How to Be An Ally

Recognizing Racial Trauma in the Shadow of Violence and Death

Being an Ally

Coming soon is a series of How to Be A Cultural Ally online discussions where we can discuss, educate, and support one another. It’s important to remember that people come from diverse backgrounds. Some of those people will be feeling increased anxiety and even growing distrustful. In order to be an ally, we encourage you to research some of the stories in the media and other studies, so you are prepared and informed.

As you know, studies have shown the damaging psychological and physiological effects of micro-aggressions and other types of racial trauma such as the events below. At Sound, we are all about addressing the whole person, and it’s vital to be aware of the many factors that are affecting mental and physical well-being.

Additionally, In the last three weeks, three racially charged incidents have affected many people in significant ways. Two of the incidents resulted in the death of two African American men. The other altercation resulted in the firing of a white female executive in New York after a video went viral.

The death of one African American man, George Floyd, at the hands of Minneapolis police, and the altercations between Amy Cooper, the white woman, and Christian Cooper, an African American man, created media headlines and also raised anxiety levels and generated anger in communities of all racial backgrounds.  Consequently, these have also heightened an already existing distrust of law enforcement in many communities of color and, in some cases, this distrust and anger have spilled over into city streets in the form of protests and even riots based on the incidents noted below:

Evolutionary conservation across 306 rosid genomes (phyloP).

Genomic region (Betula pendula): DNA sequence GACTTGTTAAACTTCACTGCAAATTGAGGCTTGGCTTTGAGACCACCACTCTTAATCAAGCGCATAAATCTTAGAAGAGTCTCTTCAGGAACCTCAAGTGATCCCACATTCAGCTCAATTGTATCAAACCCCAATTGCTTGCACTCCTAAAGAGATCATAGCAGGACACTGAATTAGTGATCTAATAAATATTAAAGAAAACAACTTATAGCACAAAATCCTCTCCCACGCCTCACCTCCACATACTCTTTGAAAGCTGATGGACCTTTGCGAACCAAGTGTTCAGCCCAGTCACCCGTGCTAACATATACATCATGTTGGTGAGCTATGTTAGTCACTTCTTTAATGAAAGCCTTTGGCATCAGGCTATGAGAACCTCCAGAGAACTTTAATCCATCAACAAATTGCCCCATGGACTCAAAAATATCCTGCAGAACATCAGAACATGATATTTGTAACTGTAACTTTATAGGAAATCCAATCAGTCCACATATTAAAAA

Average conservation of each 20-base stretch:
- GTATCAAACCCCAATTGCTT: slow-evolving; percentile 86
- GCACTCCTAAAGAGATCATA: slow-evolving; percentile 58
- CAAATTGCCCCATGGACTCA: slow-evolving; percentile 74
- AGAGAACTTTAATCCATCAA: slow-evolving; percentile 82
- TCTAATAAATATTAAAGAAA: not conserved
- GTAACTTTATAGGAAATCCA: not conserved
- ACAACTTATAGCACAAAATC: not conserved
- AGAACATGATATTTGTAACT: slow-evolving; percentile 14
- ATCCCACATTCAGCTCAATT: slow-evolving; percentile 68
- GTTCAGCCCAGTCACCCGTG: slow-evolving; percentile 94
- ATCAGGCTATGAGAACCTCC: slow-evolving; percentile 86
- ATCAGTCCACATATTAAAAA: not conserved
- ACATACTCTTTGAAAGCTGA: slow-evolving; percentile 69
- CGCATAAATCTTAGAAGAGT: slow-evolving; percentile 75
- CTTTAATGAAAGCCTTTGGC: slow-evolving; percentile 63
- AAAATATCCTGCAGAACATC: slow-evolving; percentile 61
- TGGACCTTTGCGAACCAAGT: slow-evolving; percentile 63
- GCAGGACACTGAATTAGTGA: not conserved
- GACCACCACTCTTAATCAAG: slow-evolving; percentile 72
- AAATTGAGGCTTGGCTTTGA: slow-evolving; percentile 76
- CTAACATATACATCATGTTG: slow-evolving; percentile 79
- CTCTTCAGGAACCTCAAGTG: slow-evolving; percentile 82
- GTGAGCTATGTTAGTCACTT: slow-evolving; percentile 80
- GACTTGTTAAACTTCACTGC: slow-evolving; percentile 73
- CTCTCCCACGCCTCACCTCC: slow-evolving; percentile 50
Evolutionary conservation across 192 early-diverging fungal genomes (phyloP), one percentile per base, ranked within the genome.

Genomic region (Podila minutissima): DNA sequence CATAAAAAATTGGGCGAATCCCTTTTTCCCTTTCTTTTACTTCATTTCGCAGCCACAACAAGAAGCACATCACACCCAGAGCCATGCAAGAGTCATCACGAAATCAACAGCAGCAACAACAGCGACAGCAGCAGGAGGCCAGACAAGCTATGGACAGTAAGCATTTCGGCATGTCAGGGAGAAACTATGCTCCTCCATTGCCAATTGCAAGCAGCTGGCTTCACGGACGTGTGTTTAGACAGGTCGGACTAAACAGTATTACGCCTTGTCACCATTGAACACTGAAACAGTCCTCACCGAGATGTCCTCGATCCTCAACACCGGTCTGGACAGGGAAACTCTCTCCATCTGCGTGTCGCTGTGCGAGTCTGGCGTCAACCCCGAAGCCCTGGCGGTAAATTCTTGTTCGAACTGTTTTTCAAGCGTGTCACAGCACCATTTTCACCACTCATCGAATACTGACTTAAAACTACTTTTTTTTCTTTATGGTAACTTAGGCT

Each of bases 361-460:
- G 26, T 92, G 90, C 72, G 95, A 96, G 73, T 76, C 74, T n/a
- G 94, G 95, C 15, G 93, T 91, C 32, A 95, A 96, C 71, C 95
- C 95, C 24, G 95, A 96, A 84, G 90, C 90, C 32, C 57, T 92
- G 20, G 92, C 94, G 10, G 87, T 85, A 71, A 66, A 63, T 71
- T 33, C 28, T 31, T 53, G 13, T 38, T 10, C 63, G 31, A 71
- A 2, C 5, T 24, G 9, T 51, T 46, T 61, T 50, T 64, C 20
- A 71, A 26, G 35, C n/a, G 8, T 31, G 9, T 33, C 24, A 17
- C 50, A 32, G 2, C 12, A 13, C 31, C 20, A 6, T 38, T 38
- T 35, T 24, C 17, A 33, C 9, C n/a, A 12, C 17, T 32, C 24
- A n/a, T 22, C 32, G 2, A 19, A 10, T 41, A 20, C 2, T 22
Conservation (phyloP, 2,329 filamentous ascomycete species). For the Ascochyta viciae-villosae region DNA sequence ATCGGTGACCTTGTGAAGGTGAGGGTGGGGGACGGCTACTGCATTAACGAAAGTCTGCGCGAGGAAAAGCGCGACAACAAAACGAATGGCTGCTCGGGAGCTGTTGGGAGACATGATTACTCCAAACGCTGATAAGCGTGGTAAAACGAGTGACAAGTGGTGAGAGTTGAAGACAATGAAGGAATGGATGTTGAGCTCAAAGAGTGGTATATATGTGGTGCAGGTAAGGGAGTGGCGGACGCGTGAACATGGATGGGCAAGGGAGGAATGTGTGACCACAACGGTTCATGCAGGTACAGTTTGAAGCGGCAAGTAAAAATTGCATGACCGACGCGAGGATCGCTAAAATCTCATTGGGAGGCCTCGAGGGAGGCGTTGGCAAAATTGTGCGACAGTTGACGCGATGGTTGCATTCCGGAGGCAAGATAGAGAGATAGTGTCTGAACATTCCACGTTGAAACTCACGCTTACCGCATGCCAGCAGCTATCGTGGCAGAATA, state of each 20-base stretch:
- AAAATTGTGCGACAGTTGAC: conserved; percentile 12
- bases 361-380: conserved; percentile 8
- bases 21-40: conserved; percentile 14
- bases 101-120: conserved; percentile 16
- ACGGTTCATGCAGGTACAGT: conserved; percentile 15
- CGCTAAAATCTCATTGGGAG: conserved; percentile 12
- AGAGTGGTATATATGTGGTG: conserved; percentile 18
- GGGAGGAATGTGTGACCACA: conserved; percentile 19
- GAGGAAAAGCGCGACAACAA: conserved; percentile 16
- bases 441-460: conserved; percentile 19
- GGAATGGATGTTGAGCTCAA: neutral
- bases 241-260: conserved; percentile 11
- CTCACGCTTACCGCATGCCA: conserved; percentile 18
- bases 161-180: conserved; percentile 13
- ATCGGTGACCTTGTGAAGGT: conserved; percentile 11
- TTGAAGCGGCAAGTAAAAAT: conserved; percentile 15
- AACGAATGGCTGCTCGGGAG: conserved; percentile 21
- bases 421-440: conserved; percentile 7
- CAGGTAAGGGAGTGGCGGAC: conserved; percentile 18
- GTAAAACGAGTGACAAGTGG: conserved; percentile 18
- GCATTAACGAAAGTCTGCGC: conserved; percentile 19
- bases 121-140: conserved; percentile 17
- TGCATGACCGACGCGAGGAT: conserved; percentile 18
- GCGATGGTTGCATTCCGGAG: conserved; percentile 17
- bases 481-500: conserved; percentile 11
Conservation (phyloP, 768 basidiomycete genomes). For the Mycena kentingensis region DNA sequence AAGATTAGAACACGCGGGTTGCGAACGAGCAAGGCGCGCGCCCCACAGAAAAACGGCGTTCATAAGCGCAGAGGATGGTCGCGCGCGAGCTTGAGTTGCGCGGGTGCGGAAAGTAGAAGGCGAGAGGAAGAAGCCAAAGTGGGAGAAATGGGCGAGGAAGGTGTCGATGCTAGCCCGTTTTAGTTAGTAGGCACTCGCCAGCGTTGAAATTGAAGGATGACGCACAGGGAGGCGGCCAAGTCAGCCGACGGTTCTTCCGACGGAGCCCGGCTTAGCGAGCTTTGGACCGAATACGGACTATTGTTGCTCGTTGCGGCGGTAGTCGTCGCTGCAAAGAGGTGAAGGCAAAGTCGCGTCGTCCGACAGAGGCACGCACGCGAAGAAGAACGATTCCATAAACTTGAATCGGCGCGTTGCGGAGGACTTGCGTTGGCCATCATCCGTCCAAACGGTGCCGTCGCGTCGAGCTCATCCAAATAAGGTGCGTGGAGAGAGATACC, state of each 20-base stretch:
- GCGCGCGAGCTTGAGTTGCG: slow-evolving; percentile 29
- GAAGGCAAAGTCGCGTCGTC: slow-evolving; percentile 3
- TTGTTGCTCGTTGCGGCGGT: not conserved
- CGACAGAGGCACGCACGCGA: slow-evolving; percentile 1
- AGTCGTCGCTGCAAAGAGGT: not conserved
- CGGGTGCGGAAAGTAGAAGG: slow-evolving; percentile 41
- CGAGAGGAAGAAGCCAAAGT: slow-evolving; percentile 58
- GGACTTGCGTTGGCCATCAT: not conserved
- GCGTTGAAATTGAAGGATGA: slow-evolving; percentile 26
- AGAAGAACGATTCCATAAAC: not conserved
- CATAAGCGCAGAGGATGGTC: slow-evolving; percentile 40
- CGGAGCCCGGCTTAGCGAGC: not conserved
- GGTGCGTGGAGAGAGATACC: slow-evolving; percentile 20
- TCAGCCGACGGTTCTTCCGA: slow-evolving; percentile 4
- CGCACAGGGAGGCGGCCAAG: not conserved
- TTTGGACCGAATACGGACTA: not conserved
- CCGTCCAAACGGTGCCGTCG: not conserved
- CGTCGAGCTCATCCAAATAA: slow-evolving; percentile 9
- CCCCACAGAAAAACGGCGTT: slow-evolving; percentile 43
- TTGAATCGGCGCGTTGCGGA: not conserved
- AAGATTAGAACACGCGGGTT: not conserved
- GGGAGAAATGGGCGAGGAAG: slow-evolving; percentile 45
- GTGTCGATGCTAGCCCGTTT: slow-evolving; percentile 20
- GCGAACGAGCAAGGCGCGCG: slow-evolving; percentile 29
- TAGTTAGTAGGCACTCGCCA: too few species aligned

A “Citizen’s Arrest” that Results in Death

Just a month ago, three white Georgia men were arrested for murder involving Ahmad Arbery, an African American jogger who was shot to death after the men claimed he was a suspect in a string of home burglaries. The men were making a “citizen’s arrest.”

“I Can’t Breathe!”

In Minneapolis, a police officer kept his knee on the neck of a handcuffed Floyd who was a forgery suspect.  The officer held his knee on the man’s neck for seven minutes as Floyd gasped, “I can’t breathe.” Floyd died and the four officers involved in the call were all immediately fired. Now, communities are calling for murder charges to be brought against the officers and community members in Minneapolis have been staging protests.

Altercation in New York City

“An African American man is threatening my life,” screamed Amy Cooper into her cell phone after Christian Cooper asked her to follow dog leash laws and leash up her pet. As she began dialing, Amy warned Christian, a birdwatcher, that she would tell police an African American man was threatening her life.

Here’s the video:

Please understand that Sound isn’t taking a stance for or against law enforcement.  The intent of this article is to provide awareness and resources to assist in communication.


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